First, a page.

3. Memory-Optimized Mutiprocess Example#
This notebook demonstrates how to effectively run a heavy model with a large data set. The demonstration utilizes techniques such as:
Multiprocessing by ipyparallel
Multiprocessing is a technique to make use of multiple CPU cores on a machine or on multiple machines by splitting a task into multiple processes. The multiple processes run in parallel on the multiple CPU cores, reducing the total run time required to finish the task. The ipyparallel package makes it easy and simple to perform multiprocessing. ipyparallel provides the following functions that are required for multiprocessing:
Handling both synchronous and asynchronous communications.
Sending and receiving numpy and pandas objects fast to and from engines.
Communicating with remote machines in the same way as with the localhost.
Memory-optimized run is a feature that is introduced in modelx v0.19. Running a heaviy model with a large data set consumes a lot of memory. This feature makes it possible to run the model using less memory. For this feature, you need 2 runs. The first run is to get a list of actions and the model should be run with a small set of data. The second run is performed with the entire data set for getting the desired output. For more about memory-optimized run, see modelx documentation.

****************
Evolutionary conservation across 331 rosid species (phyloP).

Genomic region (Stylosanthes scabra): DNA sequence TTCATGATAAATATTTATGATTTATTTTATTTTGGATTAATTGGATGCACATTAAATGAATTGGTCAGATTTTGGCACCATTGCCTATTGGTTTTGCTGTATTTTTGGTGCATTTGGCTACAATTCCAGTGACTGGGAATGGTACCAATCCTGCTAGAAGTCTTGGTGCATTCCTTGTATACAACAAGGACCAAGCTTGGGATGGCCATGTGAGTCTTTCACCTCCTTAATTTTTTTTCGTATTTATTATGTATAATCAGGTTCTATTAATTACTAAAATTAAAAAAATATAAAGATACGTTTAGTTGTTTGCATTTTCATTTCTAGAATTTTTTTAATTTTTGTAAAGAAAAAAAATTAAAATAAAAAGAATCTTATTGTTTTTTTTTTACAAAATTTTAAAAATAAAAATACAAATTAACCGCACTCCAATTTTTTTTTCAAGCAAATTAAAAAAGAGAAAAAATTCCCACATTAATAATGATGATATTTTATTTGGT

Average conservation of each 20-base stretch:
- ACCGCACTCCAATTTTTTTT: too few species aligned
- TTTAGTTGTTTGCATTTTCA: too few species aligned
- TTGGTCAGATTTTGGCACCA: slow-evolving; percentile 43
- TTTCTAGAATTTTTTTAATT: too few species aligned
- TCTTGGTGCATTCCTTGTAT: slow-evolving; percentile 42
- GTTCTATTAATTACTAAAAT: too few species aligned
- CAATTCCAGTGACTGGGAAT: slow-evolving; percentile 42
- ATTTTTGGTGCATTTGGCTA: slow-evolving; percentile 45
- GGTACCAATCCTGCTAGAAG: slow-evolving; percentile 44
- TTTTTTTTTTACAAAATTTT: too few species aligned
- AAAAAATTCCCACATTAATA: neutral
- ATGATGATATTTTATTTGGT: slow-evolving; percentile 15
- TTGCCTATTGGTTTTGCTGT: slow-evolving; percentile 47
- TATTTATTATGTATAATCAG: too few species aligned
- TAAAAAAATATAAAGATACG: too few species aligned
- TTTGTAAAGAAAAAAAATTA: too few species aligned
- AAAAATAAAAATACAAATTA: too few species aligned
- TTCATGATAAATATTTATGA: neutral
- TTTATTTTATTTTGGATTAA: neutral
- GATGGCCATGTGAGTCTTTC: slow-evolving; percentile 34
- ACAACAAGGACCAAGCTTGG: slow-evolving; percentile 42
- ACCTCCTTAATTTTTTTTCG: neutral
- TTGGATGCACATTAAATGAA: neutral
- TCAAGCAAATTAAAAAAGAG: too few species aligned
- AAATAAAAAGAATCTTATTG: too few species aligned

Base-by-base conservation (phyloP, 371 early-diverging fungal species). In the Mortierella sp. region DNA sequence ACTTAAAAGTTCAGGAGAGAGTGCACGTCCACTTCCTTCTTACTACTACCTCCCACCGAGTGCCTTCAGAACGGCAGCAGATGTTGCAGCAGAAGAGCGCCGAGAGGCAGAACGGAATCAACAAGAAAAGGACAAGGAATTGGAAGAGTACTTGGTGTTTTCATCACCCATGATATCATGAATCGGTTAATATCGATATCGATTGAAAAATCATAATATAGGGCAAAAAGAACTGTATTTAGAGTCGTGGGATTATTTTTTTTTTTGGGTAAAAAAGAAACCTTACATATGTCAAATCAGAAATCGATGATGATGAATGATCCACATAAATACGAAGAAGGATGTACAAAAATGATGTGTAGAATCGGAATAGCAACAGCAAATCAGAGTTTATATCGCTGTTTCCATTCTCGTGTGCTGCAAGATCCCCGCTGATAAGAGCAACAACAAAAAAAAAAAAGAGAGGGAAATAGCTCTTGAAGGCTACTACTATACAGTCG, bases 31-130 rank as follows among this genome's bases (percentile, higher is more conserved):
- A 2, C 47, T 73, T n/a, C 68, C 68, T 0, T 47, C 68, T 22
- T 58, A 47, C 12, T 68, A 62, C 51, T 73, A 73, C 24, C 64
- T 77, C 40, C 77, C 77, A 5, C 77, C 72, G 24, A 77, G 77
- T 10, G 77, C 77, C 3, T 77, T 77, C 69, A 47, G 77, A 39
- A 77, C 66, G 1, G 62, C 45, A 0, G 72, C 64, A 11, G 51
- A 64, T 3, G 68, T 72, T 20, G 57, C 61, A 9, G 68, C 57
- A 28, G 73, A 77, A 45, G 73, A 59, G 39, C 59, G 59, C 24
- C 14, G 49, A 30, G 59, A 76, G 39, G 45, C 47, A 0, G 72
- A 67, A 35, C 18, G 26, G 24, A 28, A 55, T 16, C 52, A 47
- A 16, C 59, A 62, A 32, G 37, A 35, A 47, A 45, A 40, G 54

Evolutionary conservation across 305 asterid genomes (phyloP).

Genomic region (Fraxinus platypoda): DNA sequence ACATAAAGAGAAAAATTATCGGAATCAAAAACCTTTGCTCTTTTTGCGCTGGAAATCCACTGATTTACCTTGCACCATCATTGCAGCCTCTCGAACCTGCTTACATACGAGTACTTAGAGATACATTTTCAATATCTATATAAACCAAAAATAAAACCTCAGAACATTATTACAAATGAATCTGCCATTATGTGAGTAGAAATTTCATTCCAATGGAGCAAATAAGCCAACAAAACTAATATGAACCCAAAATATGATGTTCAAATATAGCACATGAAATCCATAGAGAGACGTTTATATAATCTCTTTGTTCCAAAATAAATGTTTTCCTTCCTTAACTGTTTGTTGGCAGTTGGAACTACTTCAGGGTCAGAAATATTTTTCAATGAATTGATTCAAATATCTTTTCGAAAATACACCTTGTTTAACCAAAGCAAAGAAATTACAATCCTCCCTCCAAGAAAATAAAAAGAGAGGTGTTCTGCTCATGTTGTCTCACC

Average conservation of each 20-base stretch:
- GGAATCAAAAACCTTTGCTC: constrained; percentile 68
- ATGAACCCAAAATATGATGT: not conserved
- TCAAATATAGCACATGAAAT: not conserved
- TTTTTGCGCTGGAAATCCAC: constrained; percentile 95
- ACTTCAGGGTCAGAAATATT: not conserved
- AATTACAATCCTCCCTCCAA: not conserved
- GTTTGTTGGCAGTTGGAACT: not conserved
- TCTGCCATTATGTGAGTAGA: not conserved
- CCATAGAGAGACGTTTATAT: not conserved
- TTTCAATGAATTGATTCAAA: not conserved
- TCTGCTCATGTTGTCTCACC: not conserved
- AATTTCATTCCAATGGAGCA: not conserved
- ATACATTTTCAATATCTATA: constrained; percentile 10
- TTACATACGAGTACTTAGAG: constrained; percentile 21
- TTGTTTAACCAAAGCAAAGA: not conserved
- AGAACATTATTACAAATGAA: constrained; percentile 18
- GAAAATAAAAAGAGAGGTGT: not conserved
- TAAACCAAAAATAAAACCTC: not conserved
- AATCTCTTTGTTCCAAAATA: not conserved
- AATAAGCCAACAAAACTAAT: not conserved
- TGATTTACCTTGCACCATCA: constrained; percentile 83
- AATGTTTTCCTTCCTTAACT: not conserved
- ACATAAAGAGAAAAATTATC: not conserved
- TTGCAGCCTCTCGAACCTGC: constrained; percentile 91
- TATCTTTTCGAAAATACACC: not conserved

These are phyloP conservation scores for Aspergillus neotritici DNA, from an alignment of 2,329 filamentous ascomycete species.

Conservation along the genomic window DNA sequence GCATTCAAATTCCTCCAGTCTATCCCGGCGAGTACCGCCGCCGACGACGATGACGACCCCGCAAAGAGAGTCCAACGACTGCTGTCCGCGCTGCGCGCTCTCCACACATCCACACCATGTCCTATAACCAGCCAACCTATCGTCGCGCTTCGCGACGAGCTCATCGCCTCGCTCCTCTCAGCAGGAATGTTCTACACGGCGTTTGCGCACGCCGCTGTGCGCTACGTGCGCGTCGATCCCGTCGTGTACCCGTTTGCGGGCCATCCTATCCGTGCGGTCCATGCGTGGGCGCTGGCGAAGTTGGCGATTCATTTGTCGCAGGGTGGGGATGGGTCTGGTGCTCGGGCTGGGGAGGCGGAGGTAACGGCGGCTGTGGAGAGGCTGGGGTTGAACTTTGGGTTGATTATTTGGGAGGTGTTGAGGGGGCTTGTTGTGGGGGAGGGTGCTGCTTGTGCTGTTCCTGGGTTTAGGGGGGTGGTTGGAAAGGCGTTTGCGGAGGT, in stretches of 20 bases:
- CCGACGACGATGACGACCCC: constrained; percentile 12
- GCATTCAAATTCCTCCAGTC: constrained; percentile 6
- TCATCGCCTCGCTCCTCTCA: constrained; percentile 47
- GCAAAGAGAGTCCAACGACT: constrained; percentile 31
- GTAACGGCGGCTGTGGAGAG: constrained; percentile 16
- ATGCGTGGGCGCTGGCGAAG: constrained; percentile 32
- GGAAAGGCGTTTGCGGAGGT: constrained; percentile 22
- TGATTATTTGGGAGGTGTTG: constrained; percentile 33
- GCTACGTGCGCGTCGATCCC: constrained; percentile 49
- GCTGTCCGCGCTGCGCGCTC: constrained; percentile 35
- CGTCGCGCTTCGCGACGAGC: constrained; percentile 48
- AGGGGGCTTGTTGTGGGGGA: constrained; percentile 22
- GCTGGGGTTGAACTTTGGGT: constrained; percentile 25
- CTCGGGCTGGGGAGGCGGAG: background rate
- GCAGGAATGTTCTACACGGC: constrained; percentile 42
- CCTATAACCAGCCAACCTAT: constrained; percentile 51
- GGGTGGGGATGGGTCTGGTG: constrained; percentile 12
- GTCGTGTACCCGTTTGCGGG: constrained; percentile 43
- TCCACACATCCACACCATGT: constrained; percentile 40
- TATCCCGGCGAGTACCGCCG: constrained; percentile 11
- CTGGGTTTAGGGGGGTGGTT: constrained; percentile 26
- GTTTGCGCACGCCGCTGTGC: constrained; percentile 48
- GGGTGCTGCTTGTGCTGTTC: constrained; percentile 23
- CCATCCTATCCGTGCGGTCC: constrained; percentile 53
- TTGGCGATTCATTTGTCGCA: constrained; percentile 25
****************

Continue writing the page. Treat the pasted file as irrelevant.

Steps in this notebook
The demonstration in this notebook involves the following steps:
A table of 100,000 model points is loaded.
A sample model is loaded in this Python process.
The model is run to generate actions. The actions are saved within the model.
10 IPython engines are invoked, and a block of 10,000 model points is sent to each engine.
Each engine loads and runs the saved model with the 10,000 model by executing the actions saved in the model.
This process receives the results from all the engines and concatinate them.
The techniques above were discussed before in the following blog posts on https://modelx.io.
To run this notebook, the following packages are required.
modelx 0.19.1 or newer is required to run this notebook.
ipyparallel 8.2.0 or newer is required to run this notebook.
If either of the packages above is missing or outdated, install them using either
conda command depending on your Python environment.
As of March 12, 2022, ipyparallel 8.2.0 is available on conda-forge, but not in the anaconda package. So if you’re using anaconda, update ipyparallel by
conda install -c conda-forge ipyparallel=8.2.0.
Running this notebook consumes 8 to 9 GB memory, so make sure your machine has enough memory space available for the run.
Sample Model and Model Points#
This notebook uses the
CashValue_ME model in the
savings library with 100 model points generated by a notebook
generate_100K_model_points.ipynb included in the library. Run th notebook and a model point file named
model_point_table_100K.xlsx is created.
This notebook demonstrates how to run modelx models in parallel using ipyparallel.
launches 10 IPython engines,
loads 100,000 model points,
Send a block of 10,000 model points to each engine,
runs modelx with the 10,000 model points on each engine and
get results from all the engines and concatinate them.
Read the entire model point table into a DataFrame in this process. The table has 100,000 model points. Give